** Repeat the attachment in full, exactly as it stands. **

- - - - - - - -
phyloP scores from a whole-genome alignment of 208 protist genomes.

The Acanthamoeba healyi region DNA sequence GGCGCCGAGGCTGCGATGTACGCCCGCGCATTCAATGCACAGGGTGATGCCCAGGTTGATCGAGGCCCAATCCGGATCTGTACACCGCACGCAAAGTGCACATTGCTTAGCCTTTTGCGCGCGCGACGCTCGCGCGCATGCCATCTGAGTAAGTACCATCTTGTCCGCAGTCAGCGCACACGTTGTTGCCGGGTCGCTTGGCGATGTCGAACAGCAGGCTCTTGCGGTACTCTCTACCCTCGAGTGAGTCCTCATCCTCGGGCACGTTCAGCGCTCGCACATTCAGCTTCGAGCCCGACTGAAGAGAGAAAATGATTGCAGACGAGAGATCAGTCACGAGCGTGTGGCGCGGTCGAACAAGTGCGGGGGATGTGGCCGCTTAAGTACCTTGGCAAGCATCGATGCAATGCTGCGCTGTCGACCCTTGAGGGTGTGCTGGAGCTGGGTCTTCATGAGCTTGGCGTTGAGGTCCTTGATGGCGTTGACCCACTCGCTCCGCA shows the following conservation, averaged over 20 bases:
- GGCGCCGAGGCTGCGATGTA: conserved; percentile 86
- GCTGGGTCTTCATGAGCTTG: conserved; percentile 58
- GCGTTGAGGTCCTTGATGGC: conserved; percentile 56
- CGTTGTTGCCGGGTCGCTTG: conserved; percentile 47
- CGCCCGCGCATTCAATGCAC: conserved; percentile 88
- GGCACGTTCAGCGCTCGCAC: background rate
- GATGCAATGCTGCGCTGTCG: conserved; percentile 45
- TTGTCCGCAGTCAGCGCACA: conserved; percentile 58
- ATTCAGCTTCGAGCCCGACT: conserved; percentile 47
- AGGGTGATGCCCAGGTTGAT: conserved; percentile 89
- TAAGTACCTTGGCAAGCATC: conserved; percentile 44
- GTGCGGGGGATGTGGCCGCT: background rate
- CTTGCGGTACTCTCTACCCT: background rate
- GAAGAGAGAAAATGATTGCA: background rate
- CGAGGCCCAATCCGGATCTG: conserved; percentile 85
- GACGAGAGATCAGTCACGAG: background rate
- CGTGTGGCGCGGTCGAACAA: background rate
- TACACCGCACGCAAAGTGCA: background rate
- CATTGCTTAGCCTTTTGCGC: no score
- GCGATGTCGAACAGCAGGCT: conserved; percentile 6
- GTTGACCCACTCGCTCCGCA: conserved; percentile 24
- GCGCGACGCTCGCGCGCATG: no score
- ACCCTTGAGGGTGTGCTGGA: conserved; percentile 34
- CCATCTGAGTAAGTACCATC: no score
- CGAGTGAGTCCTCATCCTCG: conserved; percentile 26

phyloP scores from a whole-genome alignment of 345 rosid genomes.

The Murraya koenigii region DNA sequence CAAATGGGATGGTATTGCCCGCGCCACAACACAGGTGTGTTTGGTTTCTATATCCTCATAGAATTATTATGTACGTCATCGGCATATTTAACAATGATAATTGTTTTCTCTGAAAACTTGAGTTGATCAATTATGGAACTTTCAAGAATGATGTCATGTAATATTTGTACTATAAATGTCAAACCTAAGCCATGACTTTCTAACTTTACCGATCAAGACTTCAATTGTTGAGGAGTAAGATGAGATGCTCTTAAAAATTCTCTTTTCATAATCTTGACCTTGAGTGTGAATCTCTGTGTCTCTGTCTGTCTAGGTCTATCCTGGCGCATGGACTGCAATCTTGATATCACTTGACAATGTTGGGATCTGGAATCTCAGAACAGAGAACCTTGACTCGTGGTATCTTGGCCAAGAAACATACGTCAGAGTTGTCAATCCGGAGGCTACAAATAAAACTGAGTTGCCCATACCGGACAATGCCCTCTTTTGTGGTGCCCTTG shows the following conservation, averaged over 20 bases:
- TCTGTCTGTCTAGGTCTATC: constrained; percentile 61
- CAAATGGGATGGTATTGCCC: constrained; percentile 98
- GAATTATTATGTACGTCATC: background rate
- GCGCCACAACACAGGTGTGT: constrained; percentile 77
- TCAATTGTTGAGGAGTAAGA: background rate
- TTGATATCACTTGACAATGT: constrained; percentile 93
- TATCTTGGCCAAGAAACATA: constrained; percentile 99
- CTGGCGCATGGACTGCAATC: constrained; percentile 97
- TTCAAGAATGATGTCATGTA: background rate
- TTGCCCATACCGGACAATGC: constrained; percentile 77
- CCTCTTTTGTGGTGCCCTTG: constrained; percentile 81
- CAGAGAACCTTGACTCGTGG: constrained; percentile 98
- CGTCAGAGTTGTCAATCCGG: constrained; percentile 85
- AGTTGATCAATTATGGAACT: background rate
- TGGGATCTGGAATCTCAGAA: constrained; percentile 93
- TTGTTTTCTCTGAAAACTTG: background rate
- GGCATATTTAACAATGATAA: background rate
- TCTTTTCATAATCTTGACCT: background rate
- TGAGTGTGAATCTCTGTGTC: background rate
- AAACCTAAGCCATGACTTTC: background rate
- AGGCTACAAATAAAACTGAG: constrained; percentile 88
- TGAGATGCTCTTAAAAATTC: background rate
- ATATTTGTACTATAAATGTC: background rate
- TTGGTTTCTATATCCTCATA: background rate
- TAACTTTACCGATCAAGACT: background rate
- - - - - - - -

phyloP scores from a whole-genome alignment of 208 protist genomes.

The Acanthamoeba healyi region DNA sequence GGCGCCGAGGCTGCGATGTACGCCCGCGCATTCAATGCACAGGGTGATGCCCAGGTTGATCGAGGCCCAATCCGGATCTGTACACCGCACGCAAAGTGCACATTGCTTAGCCTTTTGCGCGCGCGACGCTCGCGCGCATGCCATCTGAGTAAGTACCATCTTGTCCGCAGTCAGCGCACACGTTGTTGCCGGGTCGCTTGGCGATGTCGAACAGCAGGCTCTTGCGGTACTCTCTACCCTCGAGTGAGTCCTCATCCTCGGGCACGTTCAGCGCTCGCACATTCAGCTTCGAGCCCGACTGAAGAGAGAAAATGATTGCAGACGAGAGATCAGTCACGAGCGTGTGGCGCGGTCGAACAAGTGCGGGGGATGTGGCCGCTTAAGTACCTTGGCAAGCATCGATGCAATGCTGCGCTGTCGACCCTTGAGGGTGTGCTGGAGCTGGGTCTTCATGAGCTTGGCGTTGAGGTCCTTGATGGCGTTGACCCACTCGCTCCGCA shows the following conservation, averaged over 20 bases:
- GGCGCCGAGGCTGCGATGTA: conserved; percentile 86
- GCTGGGTCTTCATGAGCTTG: conserved; percentile 58
- GCGTTGAGGTCCTTGATGGC: conserved; percentile 56
- CGTTGTTGCCGGGTCGCTTG: conserved; percentile 47
- CGCCCGCGCATTCAATGCAC: conserved; percentile 88
- GGCACGTTCAGCGCTCGCAC: background rate
- GATGCAATGCTGCGCTGTCG: conserved; percentile 45
- TTGTCCGCAGTCAGCGCACA: conserved; percentile 58
- ATTCAGCTTCGAGCCCGACT: conserved; percentile 47
- AGGGTGATGCCCAGGTTGAT: conserved; percentile 89
- TAAGTACCTTGGCAAGCATC: conserved; percentile 44
- GTGCGGGGGATGTGGCCGCT: background rate
- CTTGCGGTACTCTCTACCCT: background rate
- GAAGAGAGAAAATGATTGCA: background rate
- CGAGGCCCAATCCGGATCTG: conserved; percentile 85
- GACGAGAGATCAGTCACGAG: background rate
- CGTGTGGCGCGGTCGAACAA: background rate
- TACACCGCACGCAAAGTGCA: background rate
- CATTGCTTAGCCTTTTGCGC: no score
- GCGATGTCGAACAGCAGGCT: conserved; percentile 6
- GTTGACCCACTCGCTCCGCA: conserved; percentile 24
- GCGCGACGCTCGCGCGCATG: no score
- ACCCTTGAGGGTGTGCTGGA: conserved; percentile 34
- CCATCTGAGTAAGTACCATC: no score
- CGAGTGAGTCCTCATCCTCG: conserved; percentile 26

phyloP scores from a whole-genome alignment of 345 rosid genomes.

The Murraya koenigii region DNA sequence CAAATGGGATGGTATTGCCCGCGCCACAACACAGGTGTGTTTGGTTTCTATATCCTCATAGAATTATTATGTACGTCATCGGCATATTTAACAATGATAATTGTTTTCTCTGAAAACTTGAGTTGATCAATTATGGAACTTTCAAGAATGATGTCATGTAATATTTGTACTATAAATGTCAAACCTAAGCCATGACTTTCTAACTTTACCGATCAAGACTTCAATTGTTGAGGAGTAAGATGAGATGCTCTTAAAAATTCTCTTTTCATAATCTTGACCTTGAGTGTGAATCTCTGTGTCTCTGTCTGTCTAGGTCTATCCTGGCGCATGGACTGCAATCTTGATATCACTTGACAATGTTGGGATCTGGAATCTCAGAACAGAGAACCTTGACTCGTGGTATCTTGGCCAAGAAACATACGTCAGAGTTGTCAATCCGGAGGCTACAAATAAAACTGAGTTGCCCATACCGGACAATGCCCTCTTTTGTGGTGCCCTTG shows the following conservation, averaged over 20 bases:
- TCTGTCTGTCTAGGTCTATC: constrained; percentile 61
- CAAATGGGATGGTATTGCCC: constrained; percentile 98
- GAATTATTATGTACGTCATC: background rate
- GCGCCACAACACAGGTGTGT: constrained; percentile 77
- TCAATTGTTGAGGAGTAAGA: background rate
- TTGATATCACTTGACAATGT: constrained; percentile 93
- TATCTTGGCCAAGAAACATA: constrained; percentile 99
- CTGGCGCATGGACTGCAATC: constrained; percentile 97
- TTCAAGAATGATGTCATGTA: background rate
- TTGCCCATACCGGACAATGC: constrained; percentile 77
- CCTCTTTTGTGGTGCCCTTG: constrained; percentile 81
- CAGAGAACCTTGACTCGTGG: constrained; percentile 98
- CGTCAGAGTTGTCAATCCGG: constrained; percentile 85
- AGTTGATCAATTATGGAACT: background rate
- TGGGATCTGGAATCTCAGAA: constrained; percentile 93
- TTGTTTTCTCTGAAAACTTG: background rate
- GGCATATTTAACAATGATAA: background rate
- TCTTTTCATAATCTTGACCT: background rate
- TGAGTGTGAATCTCTGTGTC: background rate
- AAACCTAAGCCATGACTTTC: background rate
- AGGCTACAAATAAAACTGAG: constrained; percentile 88
- TGAGATGCTCTTAAAAATTC: background rate
- ATATTTGTACTATAAATGTC: background rate
- TTGGTTTCTATATCCTCATA: background rate
- TAACTTTACCGATCAAGACT: background rate